In the (very) long run, we are all equal
Nick Clegg has just said the promotion of social mobility is the 'central objective' of the coalition's social policy. Yet some fascinating recent economic research suggests that he needn't bother. Apparently, England already has complete social mobility. It just takes a really, really long time.
The paper, by the US-based economic historian Gregory Clark, finds that, eventually, the descendants of today's England's elite families will stop having an in-built social advantage, and the descendants of poor families will lose their social handicap: there are no permanent social classes, and all groups are regressing to the social mean."
That is the good news. The bad news is that it's likely to take about 350 years, and there's not much the government can do to speed the process up.
"The huge social resources spent on publicly provided education and health have seemingly created no gains in the rate of social mobility," argues Prof Clarke.
"The modern meritocracy is no better at achieving social mobility than the medieval oligarchy. Instead, that rate seems to be a constant of social physics, beyond the control of social engineering."
In fact, the research implies that the only reliable way to increase social mobility in this country would be for the government to force people to marry people from a different social class - ideally someone from a different ethnic group. Presumably, that is not part of Mr Clegg's plan.
Prof Clark uses rare surnames to trace families in England back to the Domesday book in 1086, some starting out "rich", others "poor". In the long run, he finds that "elites are unable to protect their position, and with enough time fall to average status. For the English class is, and always was, an illusion".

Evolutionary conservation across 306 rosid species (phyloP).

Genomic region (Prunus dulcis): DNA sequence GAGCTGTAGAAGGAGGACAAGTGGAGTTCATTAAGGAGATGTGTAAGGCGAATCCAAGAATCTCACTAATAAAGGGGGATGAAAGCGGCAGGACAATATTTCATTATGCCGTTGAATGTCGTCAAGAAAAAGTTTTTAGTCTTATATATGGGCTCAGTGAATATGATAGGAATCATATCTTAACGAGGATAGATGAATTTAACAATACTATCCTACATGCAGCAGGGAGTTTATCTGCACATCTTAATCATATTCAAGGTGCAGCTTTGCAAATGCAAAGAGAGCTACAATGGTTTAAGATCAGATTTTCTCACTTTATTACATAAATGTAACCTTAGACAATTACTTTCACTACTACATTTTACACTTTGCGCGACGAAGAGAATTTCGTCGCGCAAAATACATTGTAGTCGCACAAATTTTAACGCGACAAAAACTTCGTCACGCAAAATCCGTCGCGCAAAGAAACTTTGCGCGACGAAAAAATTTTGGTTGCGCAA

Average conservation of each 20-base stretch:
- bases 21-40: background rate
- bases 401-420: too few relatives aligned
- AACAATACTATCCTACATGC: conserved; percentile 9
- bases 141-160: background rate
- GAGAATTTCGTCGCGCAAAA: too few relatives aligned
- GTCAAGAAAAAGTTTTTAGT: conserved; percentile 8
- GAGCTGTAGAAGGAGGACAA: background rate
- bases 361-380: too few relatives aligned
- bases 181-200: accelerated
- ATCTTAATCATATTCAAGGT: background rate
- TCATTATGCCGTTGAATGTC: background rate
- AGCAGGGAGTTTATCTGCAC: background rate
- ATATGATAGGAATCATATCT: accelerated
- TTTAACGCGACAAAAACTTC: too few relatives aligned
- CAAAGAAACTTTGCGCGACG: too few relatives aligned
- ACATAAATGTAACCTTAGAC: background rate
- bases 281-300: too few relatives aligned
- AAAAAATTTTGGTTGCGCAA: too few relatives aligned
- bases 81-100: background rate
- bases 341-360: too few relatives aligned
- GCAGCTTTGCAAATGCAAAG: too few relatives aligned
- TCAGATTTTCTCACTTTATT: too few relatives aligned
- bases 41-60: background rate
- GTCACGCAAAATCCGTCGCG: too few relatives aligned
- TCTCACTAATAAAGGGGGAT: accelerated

Most "Smiths", for example, are descended from the village blacksmiths of the 14th century. By 1650, the author finds as many "Smiths" in the top 1% of wealth holders as in the general population. They are completely absorbed into the elite. But as the example shows, the long run is pretty long.
Depressingly, perhaps, the rate of mobility does not seem to have been any higher in the 20th century than it was in the 1300s. Indeed, by some measures, children from poor backgrounds had a better chance of advancing in society in Medieval England than they do now (though their life expectancy now is obviously a lot higher, whichever class they are in).
Prof Clark finds that people with "rich" surnames from 1858 are still more than four times wealthier, on average, in 2011 than people who descend from the "poor" families of that era. At the current rate of mobility, it will take at least another 100, maybe 200, years for the descendants of these 19th century "rich" and "poor" families to revert to the average. He thinks it could take even longer for today's disadvantaged groups to get ahead, because so many are from immigrant groups who may find it harder to become accepted in the social mainstream.
There are several intriguing conclusions for Mr Clegg - and anyone else who hopes to raise social mobility in the UK. One is that it's going to be very difficult to make progress in our lifetimes, let alone the lifetime of the parliament.